Since the marketing blitz has only been half that of HERCULES, you may not know that MULAN is the newest animated featured offered by Disney. It is the story of a young woman, Mulan (Ming Na Wen), who is too much of a tomboy and free spirit to marry off, thus bringing honor to her long-suffering family. When the Huns invade China the emperor calls for a male from every household to join the army. To spare her crippled father Mulan steals his armor, disguises herself as a man and joins the Chinese army- knowing that if she is found out she will be executed.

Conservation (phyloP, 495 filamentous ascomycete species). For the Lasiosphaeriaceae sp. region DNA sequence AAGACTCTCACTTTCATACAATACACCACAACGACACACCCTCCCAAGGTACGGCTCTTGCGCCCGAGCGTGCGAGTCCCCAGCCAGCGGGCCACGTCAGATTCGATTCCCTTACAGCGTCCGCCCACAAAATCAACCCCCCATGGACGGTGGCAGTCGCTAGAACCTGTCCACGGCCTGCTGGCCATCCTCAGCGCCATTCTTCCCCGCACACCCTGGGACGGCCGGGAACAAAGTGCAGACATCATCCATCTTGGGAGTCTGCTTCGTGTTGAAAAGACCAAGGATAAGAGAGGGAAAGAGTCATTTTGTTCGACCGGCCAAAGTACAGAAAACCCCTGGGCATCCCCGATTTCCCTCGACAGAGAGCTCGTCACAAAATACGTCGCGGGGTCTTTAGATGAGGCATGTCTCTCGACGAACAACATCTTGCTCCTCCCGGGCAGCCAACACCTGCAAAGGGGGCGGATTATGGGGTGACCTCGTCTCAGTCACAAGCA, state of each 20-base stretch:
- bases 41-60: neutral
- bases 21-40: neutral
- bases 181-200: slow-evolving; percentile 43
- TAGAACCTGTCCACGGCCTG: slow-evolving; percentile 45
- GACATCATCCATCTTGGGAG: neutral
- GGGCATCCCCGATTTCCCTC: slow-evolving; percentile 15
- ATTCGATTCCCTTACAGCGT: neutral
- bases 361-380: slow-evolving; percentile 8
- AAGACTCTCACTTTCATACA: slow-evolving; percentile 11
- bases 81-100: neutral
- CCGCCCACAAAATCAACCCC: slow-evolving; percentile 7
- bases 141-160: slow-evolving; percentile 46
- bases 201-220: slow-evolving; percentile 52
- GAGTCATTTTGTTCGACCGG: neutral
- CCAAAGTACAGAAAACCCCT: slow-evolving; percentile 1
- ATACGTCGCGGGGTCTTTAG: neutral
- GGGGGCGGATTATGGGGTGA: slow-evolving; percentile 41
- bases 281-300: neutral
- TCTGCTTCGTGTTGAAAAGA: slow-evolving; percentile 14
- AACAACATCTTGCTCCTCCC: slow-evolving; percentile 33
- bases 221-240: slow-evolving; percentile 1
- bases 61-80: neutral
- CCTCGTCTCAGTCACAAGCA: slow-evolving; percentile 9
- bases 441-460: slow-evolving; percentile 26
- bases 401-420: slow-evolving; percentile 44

By now we're all familiar with the clocksetting formula Disney uses for it's movies so I think I can anticipate most of your questions. Let me start out by saying that nothing in MULAN is extraordinary or even amazing, but there is alot that's very good. One of the best things about MULAN is how understated it is. While HERCULES was as boisterous and boastful as Herakles himself, MULAN is much quieter and asks you to expect no more than it's willing to deliver. Have you noticed the absence of Happy Meal toys and the lack of commercials for it? The tone of MULAN is softer right down to its watercolor-like palette. The art is reminiscent of Chinese prints without being daring enough to let you forget that it's a Disney cartoon. Another thing in its favor is that unlike HERCULES, HUNCHBACK OF NOTRE DAME, POCAHONTAS, or even ALADDIN it is an original story with no literary or historical base to "piss" all over.